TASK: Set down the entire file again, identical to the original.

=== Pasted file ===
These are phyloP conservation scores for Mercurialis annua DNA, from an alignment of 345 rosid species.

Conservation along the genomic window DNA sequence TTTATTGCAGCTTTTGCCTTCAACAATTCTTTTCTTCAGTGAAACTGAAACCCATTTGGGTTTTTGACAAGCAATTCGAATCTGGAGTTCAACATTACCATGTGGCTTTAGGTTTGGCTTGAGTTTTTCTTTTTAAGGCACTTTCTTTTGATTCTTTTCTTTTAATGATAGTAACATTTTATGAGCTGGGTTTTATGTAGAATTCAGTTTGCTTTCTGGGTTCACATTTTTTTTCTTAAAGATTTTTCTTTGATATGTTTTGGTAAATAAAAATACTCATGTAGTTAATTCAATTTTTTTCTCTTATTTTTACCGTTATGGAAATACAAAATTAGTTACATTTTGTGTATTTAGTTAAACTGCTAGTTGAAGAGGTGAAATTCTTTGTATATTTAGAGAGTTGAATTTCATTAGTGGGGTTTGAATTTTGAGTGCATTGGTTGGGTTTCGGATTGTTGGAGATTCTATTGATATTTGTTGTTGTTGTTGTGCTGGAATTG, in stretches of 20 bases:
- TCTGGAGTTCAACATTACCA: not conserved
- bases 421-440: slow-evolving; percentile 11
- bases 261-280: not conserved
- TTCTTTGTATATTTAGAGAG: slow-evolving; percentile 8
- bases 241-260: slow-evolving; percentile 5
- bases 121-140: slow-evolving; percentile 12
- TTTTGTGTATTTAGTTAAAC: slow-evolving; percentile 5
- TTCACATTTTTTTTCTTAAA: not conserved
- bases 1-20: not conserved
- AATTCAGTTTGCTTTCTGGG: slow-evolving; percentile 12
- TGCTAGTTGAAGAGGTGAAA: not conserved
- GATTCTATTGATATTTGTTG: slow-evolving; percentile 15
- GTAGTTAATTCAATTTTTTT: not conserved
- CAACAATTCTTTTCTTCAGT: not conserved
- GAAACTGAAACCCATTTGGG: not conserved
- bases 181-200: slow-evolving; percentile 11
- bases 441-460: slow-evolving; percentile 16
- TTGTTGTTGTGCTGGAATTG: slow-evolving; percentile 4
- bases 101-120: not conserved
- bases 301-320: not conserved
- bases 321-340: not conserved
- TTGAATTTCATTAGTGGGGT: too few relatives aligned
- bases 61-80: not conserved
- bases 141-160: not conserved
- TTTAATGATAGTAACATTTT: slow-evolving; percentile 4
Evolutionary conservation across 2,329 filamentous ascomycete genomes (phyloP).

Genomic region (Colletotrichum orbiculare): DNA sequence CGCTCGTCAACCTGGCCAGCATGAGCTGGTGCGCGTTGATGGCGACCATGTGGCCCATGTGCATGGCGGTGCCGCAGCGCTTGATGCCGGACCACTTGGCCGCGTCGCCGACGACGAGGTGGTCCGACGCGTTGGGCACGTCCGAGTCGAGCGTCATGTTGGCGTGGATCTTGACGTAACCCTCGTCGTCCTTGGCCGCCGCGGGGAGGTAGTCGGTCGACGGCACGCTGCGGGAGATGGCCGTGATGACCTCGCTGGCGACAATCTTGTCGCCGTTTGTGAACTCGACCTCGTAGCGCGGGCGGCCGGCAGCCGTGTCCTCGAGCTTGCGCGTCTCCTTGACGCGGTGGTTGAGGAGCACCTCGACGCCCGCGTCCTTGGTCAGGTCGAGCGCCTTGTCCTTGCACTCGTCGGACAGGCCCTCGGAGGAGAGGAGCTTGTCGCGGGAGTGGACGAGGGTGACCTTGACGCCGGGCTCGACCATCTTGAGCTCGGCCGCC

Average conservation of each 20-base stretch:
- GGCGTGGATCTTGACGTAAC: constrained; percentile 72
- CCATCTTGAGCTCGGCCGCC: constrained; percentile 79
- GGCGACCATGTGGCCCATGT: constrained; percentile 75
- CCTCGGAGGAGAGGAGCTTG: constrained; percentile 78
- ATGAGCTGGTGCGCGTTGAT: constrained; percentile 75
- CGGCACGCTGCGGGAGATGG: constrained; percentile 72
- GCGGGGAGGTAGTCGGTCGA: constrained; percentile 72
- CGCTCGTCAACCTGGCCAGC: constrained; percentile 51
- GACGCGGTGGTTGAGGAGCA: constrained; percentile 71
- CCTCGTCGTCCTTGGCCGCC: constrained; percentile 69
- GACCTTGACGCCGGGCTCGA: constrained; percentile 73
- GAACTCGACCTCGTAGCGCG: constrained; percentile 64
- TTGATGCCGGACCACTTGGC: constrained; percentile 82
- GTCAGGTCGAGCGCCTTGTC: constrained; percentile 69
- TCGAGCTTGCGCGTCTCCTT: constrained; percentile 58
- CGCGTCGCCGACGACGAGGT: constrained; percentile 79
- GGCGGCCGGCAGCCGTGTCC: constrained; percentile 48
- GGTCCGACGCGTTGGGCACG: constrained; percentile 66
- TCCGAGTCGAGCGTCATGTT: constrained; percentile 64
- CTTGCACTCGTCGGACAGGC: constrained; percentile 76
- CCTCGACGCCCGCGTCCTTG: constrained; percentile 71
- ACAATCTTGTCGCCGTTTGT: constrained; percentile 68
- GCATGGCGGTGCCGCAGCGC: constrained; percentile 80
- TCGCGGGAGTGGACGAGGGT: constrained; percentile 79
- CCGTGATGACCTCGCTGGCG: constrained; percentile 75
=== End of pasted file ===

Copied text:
These are phyloP conservation scores for Mercurialis annua DNA, from an alignment of 345 rosid species.

Conservation along the genomic window DNA sequence TTTATTGCAGCTTTTGCCTTCAACAATTCTTTTCTTCAGTGAAACTGAAACCCATTTGGGTTTTTGACAAGCAATTCGAATCTGGAGTTCAACATTACCATGTGGCTTTAGGTTTGGCTTGAGTTTTTCTTTTTAAGGCACTTTCTTTTGATTCTTTTCTTTTAATGATAGTAACATTTTATGAGCTGGGTTTTATGTAGAATTCAGTTTGCTTTCTGGGTTCACATTTTTTTTCTTAAAGATTTTTCTTTGATATGTTTTGGTAAATAAAAATACTCATGTAGTTAATTCAATTTTTTTCTCTTATTTTTACCGTTATGGAAATACAAAATTAGTTACATTTTGTGTATTTAGTTAAACTGCTAGTTGAAGAGGTGAAATTCTTTGTATATTTAGAGAGTTGAATTTCATTAGTGGGGTTTGAATTTTGAGTGCATTGGTTGGGTTTCGGATTGTTGGAGATTCTATTGATATTTGTTGTTGTTGTTGTGCTGGAATTG, in stretches of 20 bases:
- TCTGGAGTTCAACATTACCA: not conserved
- bases 421-440: slow-evolving; percentile 11
- bases 261-280: not conserved
- TTCTTTGTATATTTAGAGAG: slow-evolving; percentile 8
- bases 241-260: slow-evolving; percentile 5
- bases 121-140: slow-evolving; percentile 12
- TTTTGTGTATTTAGTTAAAC: slow-evolving; percentile 5
- TTCACATTTTTTTTCTTAAA: not conserved
- bases 1-20: not conserved
- AATTCAGTTTGCTTTCTGGG: slow-evolving; percentile 12
- TGCTAGTTGAAGAGGTGAAA: not conserved
- GATTCTATTGATATTTGTTG: slow-evolving; percentile 15
- GTAGTTAATTCAATTTTTTT: not conserved
- CAACAATTCTTTTCTTCAGT: not conserved
- GAAACTGAAACCCATTTGGG: not conserved
- bases 181-200: slow-evolving; percentile 11
- bases 441-460: slow-evolving; percentile 16
- TTGTTGTTGTGCTGGAATTG: slow-evolving; percentile 4
- bases 101-120: not conserved
- bases 301-320: not conserved
- bases 321-340: not conserved
- TTGAATTTCATTAGTGGGGT: too few relatives aligned
- bases 61-80: not conserved
- bases 141-160: not conserved
- TTTAATGATAGTAACATTTT: slow-evolving; percentile 4
Evolutionary conservation across 2,329 filamentous ascomycete genomes (phyloP).

Genomic region (Colletotrichum orbiculare): DNA sequence CGCTCGTCAACCTGGCCAGCATGAGCTGGTGCGCGTTGATGGCGACCATGTGGCCCATGTGCATGGCGGTGCCGCAGCGCTTGATGCCGGACCACTTGGCCGCGTCGCCGACGACGAGGTGGTCCGACGCGTTGGGCACGTCCGAGTCGAGCGTCATGTTGGCGTGGATCTTGACGTAACCCTCGTCGTCCTTGGCCGCCGCGGGGAGGTAGTCGGTCGACGGCACGCTGCGGGAGATGGCCGTGATGACCTCGCTGGCGACAATCTTGTCGCCGTTTGTGAACTCGACCTCGTAGCGCGGGCGGCCGGCAGCCGTGTCCTCGAGCTTGCGCGTCTCCTTGACGCGGTGGTTGAGGAGCACCTCGACGCCCGCGTCCTTGGTCAGGTCGAGCGCCTTGTCCTTGCACTCGTCGGACAGGCCCTCGGAGGAGAGGAGCTTGTCGCGGGAGTGGACGAGGGTGACCTTGACGCCGGGCTCGACCATCTTGAGCTCGGCCGCC

Average conservation of each 20-base stretch:
- GGCGTGGATCTTGACGTAAC: constrained; percentile 72
- CCATCTTGAGCTCGGCCGCC: constrained; percentile 79
- GGCGACCATGTGGCCCATGT: constrained; percentile 75
- CCTCGGAGGAGAGGAGCTTG: constrained; percentile 78
- ATGAGCTGGTGCGCGTTGAT: constrained; percentile 75
- CGGCACGCTGCGGGAGATGG: constrained; percentile 72
- GCGGGGAGGTAGTCGGTCGA: constrained; percentile 72
- CGCTCGTCAACCTGGCCAGC: constrained; percentile 51
- GACGCGGTGGTTGAGGAGCA: constrained; percentile 71
- CCTCGTCGTCCTTGGCCGCC: constrained; percentile 69
- GACCTTGACGCCGGGCTCGA: constrained; percentile 73
- GAACTCGACCTCGTAGCGCG: constrained; percentile 64
- TTGATGCCGGACCACTTGGC: constrained; percentile 82
- GTCAGGTCGAGCGCCTTGTC: constrained; percentile 69
- TCGAGCTTGCGCGTCTCCTT: constrained; percentile 58
- CGCGTCGCCGACGACGAGGT: constrained; percentile 79
- GGCGGCCGGCAGCCGTGTCC: constrained; percentile 48
- GGTCCGACGCGTTGGGCACG: constrained; percentile 66
- TCCGAGTCGAGCGTCATGTT: constrained; percentile 64
- CTTGCACTCGTCGGACAGGC: constrained; percentile 76
- CCTCGACGCCCGCGTCCTTG: constrained; percentile 71
- ACAATCTTGTCGCCGTTTGT: constrained; percentile 68
- GCATGGCGGTGCCGCAGCGC: constrained; percentile 80
- TCGCGGGAGTGGACGAGGGT: constrained; percentile 79
- CCGTGATGACCTCGCTGGCG: constrained; percentile 75